It Turns Out You Can Infect Your Kids With Math Anxiety

by Leigh Anderson
Originally Published: 

Music was a source of huge anxiety to me as a child. I loved singing and wanted to be good at it, but my sense of pitch was dreadful. Nonetheless, I soldiered through voice and piano lessons, croaking back melodies that teachers sang to me, trying to improve my ear. I ended each lesson literally sweating with anxiety. Why couldn’t I do something as simple as sing back a major scale? The moment the teacher plunked out do-re-mi and looked at me expectantly, I’d feel perspiration start to prickle: I so wanted to get it right, and I so rarely did. I actually “heard” my anxiety as a roar; it drowned out everything else about the lesson. I gave up on music and didn’t touch an instrument for about 20 years.

My son took his first violin lesson the other day, and the first thing the teacher did was sing a scale and ask him to sing it back. He didn’t understand and at first refused (he’s 5—he refuses to do a lot of things) but gradually worked up his courage to croak back the notes to her. From the kitchen, I realized I was sweating in sympathy. But he didn’t especially seem anxious. He seemed a little confused, but calm enough. Afterward, he sang the songs to me with glee.

It turns out that parents can “infect” their kids with anxiety about certain subjects, namely, math. Katrina Schwartz, writing for KQED’s Mindshift blog, reports on a new study that shows that parents who have high levels of of “math anxiety,” and who frequently assist with math homework more than two or three times a week, can pass that anxiety on to their kids.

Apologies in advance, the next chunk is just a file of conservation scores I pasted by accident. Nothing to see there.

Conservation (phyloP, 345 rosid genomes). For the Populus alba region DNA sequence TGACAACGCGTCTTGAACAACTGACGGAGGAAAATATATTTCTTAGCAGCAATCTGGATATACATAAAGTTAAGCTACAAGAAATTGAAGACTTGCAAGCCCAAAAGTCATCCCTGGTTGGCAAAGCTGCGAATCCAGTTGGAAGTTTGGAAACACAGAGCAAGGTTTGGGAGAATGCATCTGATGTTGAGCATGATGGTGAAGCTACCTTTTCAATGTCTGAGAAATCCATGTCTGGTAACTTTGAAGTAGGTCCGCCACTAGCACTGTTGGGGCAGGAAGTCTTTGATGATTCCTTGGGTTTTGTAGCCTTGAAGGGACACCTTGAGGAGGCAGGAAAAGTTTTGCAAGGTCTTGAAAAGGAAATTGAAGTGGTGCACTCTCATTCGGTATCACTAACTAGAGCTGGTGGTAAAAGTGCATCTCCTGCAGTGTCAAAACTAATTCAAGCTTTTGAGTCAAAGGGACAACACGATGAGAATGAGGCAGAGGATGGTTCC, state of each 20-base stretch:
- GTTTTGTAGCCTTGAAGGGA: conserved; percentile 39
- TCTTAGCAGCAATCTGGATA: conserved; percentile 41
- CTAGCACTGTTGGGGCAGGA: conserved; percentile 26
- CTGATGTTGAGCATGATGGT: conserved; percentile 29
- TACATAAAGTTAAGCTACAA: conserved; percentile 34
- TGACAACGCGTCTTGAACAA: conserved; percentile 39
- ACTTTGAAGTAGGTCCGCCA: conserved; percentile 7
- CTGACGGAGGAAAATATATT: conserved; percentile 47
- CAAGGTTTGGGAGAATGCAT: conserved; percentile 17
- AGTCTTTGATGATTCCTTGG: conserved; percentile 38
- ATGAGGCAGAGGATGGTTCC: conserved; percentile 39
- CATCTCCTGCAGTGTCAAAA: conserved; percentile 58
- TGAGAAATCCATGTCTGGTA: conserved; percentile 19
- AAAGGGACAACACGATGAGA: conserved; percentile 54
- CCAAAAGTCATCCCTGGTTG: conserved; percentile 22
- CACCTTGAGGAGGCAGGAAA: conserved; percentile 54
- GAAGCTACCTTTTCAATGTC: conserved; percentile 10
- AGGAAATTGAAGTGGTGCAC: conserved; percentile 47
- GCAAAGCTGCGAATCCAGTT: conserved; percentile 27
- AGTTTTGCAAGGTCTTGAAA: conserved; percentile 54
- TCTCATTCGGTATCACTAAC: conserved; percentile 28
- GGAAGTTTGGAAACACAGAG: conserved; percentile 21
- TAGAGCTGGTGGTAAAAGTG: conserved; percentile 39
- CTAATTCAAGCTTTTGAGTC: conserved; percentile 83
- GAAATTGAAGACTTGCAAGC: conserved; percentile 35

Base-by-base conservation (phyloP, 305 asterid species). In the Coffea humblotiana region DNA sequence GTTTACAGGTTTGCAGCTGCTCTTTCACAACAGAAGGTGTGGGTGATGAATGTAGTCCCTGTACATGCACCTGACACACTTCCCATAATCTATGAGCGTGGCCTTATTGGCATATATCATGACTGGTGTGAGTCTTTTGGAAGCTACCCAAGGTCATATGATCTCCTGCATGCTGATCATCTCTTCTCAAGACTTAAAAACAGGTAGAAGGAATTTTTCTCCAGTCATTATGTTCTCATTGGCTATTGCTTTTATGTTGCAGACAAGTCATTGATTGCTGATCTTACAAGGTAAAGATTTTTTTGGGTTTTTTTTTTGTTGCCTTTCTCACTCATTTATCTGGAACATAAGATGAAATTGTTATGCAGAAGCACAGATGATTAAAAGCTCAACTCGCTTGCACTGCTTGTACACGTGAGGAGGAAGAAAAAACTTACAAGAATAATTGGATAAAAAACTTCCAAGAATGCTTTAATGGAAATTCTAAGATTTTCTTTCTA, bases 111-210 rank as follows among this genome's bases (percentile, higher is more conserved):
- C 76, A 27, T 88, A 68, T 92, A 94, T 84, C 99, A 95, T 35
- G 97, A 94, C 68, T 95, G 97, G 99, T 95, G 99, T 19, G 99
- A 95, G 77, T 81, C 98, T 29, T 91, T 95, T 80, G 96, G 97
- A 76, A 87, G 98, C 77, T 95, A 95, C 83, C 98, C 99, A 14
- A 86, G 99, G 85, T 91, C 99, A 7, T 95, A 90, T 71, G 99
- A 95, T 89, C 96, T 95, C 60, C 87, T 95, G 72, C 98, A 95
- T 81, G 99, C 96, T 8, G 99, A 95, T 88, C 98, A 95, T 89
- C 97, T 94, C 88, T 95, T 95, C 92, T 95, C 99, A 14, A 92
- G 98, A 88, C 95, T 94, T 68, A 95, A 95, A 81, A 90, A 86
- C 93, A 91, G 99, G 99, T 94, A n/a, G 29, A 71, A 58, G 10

Studies of how fear influences achievement show that my “roaring” feeling about music is how a lot of people feel about math. According Schwartz, “In math-anxious children, the part of the brain tasked with handling negative emotions was overactive, whereas the math problem solving parts of the brain were diminished. The children’s fear was interfering with their ability to use problem solving skills.”

The more frequently math-anxious parents helped with homework, the worse it got. This makes sense: If slogging through a problem set means your heart is pounding, you’re grinding your teeth, and sweat is beading your brow, your kid isn’t exactly going to be like, “Math is fun! I hope after this Mom and I can calculate aircraft take-off trajectories, just for kicks.” No, if your child is picking up on your furious frustration, chances are they’re also going to be furious and frustrated every time they see the words “order of operations.”

This is a particularly acute problem right now, because kids aren’t learning math the same way that we learned math. The Common Core standards introduced a new kind of pedagogy, a teaching method that is supposed to be more intuitive than the rote ways in which we learned. So we can’t necessarily help them in these new methods, and we may find ourselves puzzling over what seem to be overly complicated methods.

What are we supposed to do, then? One solution may be to just leave your kids alone when they’re doing math homework, or have them get help from the teacher or a tutor. Another is to teach yourself the new methods: The lead author on the study noted that educators and researchers should make materials available to parents so kids can get effective help at home.

I recently started taking music lessons again and found that being older, combined with hiring a compassionate, nonthreatening teacher, has pretty much eliminated my anxiety. I’m still worried that it will come back and that my son will catch it. Basically, I’m afraid of being afraid and then him being afraid too. I want us to play songs and sing together without too much worry about getting everything exactly right.

I imagine that math might take the same path; I found math a stressful subject too, and my anxiety did overwhelm the “learning” part of my brain. Who knows, my son may find other subjects difficult, not necessarily music and math. But I hope that no matter what his challenges are, he’ll be able to work through difficult subjects calmly, without letting the roar of fear drown out what’s fun about learning.

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